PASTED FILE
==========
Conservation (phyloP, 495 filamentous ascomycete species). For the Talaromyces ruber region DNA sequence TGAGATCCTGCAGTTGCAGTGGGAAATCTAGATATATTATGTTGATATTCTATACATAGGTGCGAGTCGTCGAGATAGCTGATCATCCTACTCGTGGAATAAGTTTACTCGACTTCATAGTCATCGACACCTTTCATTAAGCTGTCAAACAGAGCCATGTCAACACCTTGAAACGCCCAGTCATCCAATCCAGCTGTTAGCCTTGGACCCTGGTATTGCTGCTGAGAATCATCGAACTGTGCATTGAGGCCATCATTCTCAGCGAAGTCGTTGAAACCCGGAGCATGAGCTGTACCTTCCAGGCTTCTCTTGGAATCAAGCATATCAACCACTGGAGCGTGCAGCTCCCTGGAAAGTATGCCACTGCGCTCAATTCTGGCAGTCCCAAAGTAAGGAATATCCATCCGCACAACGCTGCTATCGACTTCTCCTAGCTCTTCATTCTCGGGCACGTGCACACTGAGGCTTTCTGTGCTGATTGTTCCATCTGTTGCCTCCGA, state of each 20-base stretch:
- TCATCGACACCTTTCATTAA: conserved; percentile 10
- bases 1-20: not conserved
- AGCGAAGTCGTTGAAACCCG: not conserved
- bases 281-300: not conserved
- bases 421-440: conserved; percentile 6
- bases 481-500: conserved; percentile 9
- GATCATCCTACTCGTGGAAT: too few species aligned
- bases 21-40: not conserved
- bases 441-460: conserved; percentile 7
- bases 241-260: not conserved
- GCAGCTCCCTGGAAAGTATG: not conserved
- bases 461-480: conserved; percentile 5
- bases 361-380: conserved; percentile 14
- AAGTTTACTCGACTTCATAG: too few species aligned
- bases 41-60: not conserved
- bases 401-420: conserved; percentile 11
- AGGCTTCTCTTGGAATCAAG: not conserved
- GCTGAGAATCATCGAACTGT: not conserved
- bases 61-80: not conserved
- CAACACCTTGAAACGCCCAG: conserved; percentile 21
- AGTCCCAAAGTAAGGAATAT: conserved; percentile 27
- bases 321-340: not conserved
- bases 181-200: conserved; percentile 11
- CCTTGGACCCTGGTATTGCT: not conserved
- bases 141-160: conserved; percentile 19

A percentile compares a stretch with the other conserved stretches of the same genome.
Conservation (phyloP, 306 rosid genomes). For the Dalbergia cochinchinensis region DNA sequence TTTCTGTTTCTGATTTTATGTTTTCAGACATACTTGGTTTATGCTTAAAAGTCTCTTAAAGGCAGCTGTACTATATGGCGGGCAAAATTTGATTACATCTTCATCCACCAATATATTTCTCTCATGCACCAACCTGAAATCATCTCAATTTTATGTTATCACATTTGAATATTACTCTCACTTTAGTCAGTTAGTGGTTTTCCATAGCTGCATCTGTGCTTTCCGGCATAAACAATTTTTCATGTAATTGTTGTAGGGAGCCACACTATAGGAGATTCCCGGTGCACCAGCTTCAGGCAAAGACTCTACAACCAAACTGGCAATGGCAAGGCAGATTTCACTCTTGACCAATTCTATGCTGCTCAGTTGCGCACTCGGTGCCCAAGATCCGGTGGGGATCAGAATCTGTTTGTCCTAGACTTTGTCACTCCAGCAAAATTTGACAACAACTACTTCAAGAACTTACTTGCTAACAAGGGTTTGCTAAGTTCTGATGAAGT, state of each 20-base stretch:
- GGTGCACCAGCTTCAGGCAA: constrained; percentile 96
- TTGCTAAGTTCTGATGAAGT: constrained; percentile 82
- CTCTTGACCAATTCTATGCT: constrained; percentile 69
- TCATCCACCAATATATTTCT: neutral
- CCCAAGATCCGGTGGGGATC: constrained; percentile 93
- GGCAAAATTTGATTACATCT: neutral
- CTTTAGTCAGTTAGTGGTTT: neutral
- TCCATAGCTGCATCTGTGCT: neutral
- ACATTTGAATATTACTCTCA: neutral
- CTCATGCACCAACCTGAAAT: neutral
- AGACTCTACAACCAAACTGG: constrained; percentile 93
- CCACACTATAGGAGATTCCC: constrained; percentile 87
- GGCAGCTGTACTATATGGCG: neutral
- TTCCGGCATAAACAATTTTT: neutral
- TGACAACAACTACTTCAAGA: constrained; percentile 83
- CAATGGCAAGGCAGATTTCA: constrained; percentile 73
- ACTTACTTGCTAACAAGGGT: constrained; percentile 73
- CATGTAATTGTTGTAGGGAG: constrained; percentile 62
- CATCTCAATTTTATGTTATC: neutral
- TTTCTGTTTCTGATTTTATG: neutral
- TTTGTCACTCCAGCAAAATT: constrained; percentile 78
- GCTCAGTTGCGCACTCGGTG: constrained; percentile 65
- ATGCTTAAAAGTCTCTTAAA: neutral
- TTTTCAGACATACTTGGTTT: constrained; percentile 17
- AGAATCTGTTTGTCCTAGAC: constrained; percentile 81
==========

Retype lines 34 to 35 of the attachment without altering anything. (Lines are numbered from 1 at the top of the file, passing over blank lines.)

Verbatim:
- GGCAAAATTTGATTACATCT: neutral
- CTTTAGTCAGTTAGTGGTTT: neutral